The Indian government’s decision to ban e-cigarettes in September was scrutinised in the United Kingdom Parliament this week, with some members claiming it was “not based on evidence” and questioning whether it was a result of a “massive vested public interest” in the country’s tobacco industry.
India, on September 18, approved an ordinance prohibiting electronic cigarettes and other electronic nicotine delivery systems like vapes, e-hookahs and e-cigars in the country, making their possession and trade a punishable offence. India’s e-cigarette ban was referenced during a debate in UK Parliament related to the country’s science and technology committee’s report on the products.
“It is fair to say that opinions on e-cigarettes are divided, both in the UK and globally. It is important that we listen to concerns, while looking objectively at the evidence base and seeking to build it further … I note the right honourable Gentleman’s comments about India and the fact that making decisions too quickly, not based on the research that is available, has unintended consequences,” said Member of Parliament for Bury St Edmunds, Johanna Peta Churchill, who also serves as Parliamentary Under-Secretary of State for Health.
She was reiterating the view of Norman Peter Lamb, Member of Parliament for North Norfolk and chair of the select committee that submitted the report. India is “one of several countries” that appears to be responding to the outbreak of lung disease among cannabis vapers “by proposing a ban on nicotine inhalers,” he had said, citing an explanation by UK government executive agency ‘Public Health England’.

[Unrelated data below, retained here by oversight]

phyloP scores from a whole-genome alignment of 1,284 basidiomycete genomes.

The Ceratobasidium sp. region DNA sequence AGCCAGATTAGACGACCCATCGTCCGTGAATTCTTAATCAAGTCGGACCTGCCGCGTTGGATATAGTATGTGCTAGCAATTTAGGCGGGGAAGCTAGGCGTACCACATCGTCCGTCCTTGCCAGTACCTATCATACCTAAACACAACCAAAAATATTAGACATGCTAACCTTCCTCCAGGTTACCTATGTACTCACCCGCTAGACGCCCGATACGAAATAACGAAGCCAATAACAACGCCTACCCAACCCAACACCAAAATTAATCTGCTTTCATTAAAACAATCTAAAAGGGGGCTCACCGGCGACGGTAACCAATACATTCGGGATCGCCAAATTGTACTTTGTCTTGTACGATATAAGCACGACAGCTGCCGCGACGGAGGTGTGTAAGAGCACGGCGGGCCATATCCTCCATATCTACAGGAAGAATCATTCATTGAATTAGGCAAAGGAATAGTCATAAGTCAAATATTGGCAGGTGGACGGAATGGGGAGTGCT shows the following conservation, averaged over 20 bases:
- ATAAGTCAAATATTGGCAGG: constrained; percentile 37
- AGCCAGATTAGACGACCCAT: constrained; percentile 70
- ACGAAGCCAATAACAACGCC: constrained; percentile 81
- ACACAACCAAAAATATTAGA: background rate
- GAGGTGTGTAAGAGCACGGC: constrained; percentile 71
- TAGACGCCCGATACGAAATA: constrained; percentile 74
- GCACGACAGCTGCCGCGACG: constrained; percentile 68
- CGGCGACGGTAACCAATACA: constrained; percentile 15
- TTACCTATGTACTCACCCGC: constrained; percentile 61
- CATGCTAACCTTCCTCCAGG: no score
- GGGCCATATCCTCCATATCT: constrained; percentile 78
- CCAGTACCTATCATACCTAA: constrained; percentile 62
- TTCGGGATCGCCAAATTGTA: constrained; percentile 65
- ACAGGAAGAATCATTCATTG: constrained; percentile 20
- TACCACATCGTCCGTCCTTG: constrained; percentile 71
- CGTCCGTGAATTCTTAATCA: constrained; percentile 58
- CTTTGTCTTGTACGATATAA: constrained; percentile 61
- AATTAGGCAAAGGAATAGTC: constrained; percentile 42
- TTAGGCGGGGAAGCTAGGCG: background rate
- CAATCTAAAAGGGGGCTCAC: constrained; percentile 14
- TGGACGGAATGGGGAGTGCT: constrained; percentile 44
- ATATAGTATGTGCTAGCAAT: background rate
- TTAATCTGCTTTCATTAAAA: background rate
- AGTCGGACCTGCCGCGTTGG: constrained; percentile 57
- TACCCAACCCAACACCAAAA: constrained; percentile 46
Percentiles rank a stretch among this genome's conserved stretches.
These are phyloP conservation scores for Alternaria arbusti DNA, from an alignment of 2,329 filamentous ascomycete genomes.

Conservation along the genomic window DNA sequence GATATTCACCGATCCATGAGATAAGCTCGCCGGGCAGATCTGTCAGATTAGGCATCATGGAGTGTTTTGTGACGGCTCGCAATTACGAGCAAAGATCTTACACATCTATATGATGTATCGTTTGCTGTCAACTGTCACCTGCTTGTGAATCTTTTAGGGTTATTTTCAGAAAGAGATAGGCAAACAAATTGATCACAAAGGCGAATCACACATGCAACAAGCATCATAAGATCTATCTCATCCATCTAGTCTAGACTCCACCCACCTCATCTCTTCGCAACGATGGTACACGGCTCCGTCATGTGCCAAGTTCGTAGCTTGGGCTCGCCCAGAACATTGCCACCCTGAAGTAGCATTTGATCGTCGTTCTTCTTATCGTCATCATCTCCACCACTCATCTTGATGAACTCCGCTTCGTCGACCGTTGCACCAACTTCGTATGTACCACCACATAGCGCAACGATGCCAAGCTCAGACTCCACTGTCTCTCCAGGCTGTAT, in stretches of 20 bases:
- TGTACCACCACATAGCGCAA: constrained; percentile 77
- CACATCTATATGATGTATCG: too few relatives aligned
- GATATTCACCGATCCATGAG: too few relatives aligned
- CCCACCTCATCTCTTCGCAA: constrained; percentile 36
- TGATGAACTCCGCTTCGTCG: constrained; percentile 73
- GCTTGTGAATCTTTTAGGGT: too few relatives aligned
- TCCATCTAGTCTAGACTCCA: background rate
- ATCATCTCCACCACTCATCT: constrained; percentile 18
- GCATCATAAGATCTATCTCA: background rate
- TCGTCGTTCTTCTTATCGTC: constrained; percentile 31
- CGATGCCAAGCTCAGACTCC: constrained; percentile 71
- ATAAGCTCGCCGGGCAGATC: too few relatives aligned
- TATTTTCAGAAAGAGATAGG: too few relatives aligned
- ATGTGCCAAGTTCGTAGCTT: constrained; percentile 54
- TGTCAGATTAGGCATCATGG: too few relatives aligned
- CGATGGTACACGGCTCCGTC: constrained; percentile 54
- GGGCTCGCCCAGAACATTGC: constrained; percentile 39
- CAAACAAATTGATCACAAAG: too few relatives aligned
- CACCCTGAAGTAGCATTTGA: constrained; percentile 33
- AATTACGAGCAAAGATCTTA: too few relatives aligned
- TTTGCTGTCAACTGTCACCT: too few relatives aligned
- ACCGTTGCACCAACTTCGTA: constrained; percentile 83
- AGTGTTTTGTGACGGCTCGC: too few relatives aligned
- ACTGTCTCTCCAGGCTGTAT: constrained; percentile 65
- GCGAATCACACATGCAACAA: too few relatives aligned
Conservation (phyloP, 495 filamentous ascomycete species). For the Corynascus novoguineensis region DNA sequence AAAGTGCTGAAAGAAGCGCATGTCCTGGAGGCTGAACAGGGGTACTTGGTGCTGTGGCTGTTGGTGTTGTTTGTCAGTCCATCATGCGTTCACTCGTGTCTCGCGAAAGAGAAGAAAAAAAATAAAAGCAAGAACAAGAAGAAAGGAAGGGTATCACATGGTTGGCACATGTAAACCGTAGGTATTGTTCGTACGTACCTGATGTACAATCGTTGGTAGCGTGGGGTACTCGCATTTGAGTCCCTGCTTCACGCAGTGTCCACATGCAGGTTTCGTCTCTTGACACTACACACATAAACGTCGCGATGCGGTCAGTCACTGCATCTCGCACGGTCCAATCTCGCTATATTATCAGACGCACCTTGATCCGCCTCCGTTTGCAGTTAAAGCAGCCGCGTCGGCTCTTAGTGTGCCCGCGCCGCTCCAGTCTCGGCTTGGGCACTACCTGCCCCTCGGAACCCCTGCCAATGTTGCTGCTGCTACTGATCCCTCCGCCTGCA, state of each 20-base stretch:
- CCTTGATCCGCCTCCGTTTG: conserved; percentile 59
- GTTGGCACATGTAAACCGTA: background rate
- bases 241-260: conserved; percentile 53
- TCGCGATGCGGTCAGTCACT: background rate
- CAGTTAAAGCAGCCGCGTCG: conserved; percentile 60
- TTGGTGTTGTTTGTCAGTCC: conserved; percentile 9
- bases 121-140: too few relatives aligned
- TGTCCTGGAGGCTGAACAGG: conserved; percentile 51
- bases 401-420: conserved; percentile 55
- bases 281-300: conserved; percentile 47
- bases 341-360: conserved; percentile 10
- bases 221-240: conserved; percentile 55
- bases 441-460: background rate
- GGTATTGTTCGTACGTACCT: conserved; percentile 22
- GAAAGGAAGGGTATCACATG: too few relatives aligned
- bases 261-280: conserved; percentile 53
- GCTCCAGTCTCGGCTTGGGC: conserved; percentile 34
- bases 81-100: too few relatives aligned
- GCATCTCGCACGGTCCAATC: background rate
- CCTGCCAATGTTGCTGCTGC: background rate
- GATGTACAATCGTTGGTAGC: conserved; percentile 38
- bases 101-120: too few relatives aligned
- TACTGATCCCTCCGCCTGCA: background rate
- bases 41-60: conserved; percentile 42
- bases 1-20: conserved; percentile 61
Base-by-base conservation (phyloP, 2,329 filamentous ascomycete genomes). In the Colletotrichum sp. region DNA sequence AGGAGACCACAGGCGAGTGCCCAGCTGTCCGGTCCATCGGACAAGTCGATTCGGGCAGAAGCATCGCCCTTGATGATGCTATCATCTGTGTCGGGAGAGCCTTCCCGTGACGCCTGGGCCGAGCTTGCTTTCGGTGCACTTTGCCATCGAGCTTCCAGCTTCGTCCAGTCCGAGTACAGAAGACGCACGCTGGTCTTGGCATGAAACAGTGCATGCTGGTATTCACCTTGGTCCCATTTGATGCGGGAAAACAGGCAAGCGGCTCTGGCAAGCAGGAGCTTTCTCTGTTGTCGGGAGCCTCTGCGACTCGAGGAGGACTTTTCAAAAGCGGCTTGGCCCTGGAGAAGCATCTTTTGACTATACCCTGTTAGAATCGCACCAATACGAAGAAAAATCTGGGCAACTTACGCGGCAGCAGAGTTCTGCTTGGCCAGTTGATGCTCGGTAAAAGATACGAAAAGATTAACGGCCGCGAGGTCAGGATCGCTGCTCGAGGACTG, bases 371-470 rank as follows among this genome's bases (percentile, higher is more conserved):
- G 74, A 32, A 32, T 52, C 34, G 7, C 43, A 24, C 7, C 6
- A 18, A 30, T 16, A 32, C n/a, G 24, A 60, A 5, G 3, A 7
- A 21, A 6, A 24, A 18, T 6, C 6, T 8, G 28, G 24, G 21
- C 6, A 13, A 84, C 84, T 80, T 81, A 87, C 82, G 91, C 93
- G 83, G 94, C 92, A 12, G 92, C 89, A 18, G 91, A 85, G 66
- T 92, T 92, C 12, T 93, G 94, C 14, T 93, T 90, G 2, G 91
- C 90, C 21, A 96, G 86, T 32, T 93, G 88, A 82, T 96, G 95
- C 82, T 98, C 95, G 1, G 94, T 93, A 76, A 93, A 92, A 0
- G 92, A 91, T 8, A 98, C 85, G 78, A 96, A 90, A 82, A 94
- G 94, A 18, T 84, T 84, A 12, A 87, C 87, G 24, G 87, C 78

“It (Public Health England) has also explained that smoking is far more prevalent in India and causes seven million deaths a year there,” he added.
The Indian Express has viewed a transcript of the debate, which was published on the UK government affiliated website ‘Hansard’, a “substantially verbatim” report of what is said in the country’s Parliament.
“Is it not true that India has a massive vested public interest in the tobacco industry?” asked Member of Parliament for Rother Valley Kevin John Barron.
Lamb responded, “I suspect that the right honourable gentleman knows better than I do, but I note the point that he makes. My view, based on the evidence that the Committee heard, is that the action taken by India is not based on evidence and is likely to result in more people dying of lung cancer.”
The Indian government, as reported earlier, holds stake, directly and through government held entities, in at least two listed companies with exposure to the tobacco business—ITC Ltd and VST Industries.
The Centre cited a study by the Indian Council of Medical Research calling for a complete ban on these products due to their various health risks. The government feels its decision will help protect “especially youth and children” from the risk of nicotine addiction through e-cigarettes.
India’s Ministry of Health and Family Welfare has also sought public comments until November 8 on a Bill banning e-cigarettes that it plans to introduce in the upcoming Parliament session starting November 18.
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